Every now and then, a woman traffic warden in her smart uniform will turn to salute a passing car on Pyongyang's streets. She knows from the number plate - it includes the digits 07 27 - that it belongs to a party official.
The numbers signify July 27, the date in 1953 on which the three-year Korean War ended with the signing of an armistice agreement.North Koreans call it Victory Day.
Party officials have traditionally enjoyed the biggest perks in North Korea. Over the past two years, though, scientists are being serenaded as never before.
Crimped by the United Nations sanctions that are choking the country's supply of critical materials, and in a hurry to develop nuclear and missile technology, North Korean leader Kim Jong Un is turning to his scientists to find a way.
At Kim Il Sung University, 1,780 families of professors - mainly scientists - have just moved into spacious new homes given to them free of charge.
Another 1,050 scientists from Kim Chaek University of Technology have been favoured with an even greater prize - the largest apartments ever built in the country, spread across six 46-storey blocks, a short walk from their workplace. Each is 200 sq m or larger, and boasts 24-hour power supply.
The country's obsession with space-age weaponry is well documented. "We will not retreat an inch from building up our nuclear capabilities," says Mr Hwang Chol, a top Foreign Ministry official.
Now North Korea's fragile economy has also pinned its hope on scientists, says Professor Kim Sang Hak from Pyongyang's Economic Research Institute.
They are needed to conjure up substitutes for every mineral missing from this fenced-off land.
"One normally needs coke to produce steel, but we have no coke deposits," says Prof Kim. "Our scientists are helping us produce steel using anthracite." This is a hard coal containing relatively pure carbon.
The scientists are also making chemical fertilisers without crude oil, building windmills and, crucially, developing seeds to best suit farmers in a country prone to floods and famine.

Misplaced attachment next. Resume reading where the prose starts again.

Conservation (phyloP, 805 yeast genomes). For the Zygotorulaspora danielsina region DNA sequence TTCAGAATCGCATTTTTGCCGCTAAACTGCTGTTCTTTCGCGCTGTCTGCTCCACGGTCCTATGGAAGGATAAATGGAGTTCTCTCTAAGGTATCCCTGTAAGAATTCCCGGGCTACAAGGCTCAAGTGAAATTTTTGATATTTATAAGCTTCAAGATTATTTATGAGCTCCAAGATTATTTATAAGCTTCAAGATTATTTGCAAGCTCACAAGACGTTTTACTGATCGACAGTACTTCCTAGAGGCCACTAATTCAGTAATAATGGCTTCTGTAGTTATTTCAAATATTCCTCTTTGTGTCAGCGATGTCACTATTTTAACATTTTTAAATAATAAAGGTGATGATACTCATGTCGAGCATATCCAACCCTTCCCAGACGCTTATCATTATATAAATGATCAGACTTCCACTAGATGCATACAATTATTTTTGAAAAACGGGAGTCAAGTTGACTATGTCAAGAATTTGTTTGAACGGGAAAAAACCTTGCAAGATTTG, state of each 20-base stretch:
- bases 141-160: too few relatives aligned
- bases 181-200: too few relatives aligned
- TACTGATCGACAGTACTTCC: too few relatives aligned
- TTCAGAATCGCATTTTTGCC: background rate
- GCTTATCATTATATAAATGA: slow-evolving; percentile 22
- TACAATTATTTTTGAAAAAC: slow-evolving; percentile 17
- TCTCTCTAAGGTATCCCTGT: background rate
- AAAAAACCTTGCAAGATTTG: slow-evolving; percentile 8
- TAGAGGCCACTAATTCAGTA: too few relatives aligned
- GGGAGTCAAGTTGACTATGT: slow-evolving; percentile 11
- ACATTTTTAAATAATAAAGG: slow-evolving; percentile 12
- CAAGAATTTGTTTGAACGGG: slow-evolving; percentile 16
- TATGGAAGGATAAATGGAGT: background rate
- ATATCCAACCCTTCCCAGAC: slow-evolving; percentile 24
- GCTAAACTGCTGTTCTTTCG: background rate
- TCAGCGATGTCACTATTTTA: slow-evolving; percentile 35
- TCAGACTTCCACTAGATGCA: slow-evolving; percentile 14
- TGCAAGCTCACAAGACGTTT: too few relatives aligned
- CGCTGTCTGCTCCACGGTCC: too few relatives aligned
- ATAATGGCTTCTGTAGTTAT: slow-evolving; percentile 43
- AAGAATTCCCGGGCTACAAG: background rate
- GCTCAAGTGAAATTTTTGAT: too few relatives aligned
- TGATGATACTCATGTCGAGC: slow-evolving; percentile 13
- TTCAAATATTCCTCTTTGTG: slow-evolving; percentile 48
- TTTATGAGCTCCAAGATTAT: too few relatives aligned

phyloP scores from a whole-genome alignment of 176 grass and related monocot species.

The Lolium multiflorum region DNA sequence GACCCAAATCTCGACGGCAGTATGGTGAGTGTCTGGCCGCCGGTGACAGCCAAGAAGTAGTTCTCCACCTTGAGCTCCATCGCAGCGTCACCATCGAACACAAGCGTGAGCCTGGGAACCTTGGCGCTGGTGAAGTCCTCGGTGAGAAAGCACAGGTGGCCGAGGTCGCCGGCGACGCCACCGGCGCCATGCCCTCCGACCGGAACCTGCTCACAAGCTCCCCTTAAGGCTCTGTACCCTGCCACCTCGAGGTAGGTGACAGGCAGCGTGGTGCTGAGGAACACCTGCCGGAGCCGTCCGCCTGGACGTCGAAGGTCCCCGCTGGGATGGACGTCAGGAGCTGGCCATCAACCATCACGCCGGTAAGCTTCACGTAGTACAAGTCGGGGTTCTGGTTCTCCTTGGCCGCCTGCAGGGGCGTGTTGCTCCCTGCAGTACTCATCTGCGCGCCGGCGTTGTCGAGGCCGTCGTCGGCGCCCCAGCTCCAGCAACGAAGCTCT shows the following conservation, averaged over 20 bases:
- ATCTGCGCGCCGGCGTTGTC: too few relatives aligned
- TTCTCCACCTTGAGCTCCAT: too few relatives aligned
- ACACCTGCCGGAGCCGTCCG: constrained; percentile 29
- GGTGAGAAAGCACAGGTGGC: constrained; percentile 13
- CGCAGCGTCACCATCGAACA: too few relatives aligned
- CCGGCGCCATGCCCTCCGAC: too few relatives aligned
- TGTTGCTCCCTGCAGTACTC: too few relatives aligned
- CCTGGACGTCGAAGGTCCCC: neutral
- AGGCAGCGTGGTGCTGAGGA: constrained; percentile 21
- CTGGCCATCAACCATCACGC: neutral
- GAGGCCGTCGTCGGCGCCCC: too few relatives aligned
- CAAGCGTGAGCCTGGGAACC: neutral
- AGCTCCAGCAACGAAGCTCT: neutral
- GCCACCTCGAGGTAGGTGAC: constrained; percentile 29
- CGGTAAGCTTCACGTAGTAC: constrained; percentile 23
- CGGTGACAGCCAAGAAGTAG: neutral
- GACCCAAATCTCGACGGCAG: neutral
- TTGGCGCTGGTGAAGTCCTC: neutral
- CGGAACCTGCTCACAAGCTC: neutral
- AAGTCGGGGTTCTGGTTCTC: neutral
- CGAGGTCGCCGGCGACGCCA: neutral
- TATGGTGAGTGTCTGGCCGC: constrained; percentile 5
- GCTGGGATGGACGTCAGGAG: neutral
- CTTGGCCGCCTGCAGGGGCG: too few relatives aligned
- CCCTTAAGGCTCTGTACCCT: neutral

United States think-tank Belfer Centre has pointed to a less benign aspect of this drive towards science. It said in a report this month that North Korea is developing biological weapons.
Whatever the reasons, science appears to be Pyongyang's top priority.
A new Sci Tech Park, built in the shape of an atom, hosts 3,000 computers and a central database of all scientific issues. It is linked to each of the 300 universities and colleges in the country.
It is also being used to attract children to science, with models on how satellites communicate, ships sail, magnets work and steel is produced. "Our entrance fee is less than the cost of an ice cream," says a spokesman for the park.
The well-publicised perks for scientists have touched a chord.
Mr Ham Pyong Gil, a spokesman for Kim Il Sung University, says that some science courses now attract five times as many applicants as there are places. Candidates have to take a written test. They need good grades to even qualify for the test.
This is creating Pyongyang's own version of the paper chase. "Many of my students are stressed," says Ms Kim Yong Sik, principal of Moranbong Middle School No. 1. "That is because the expectations of the parents are high, but the ability of the children is limited."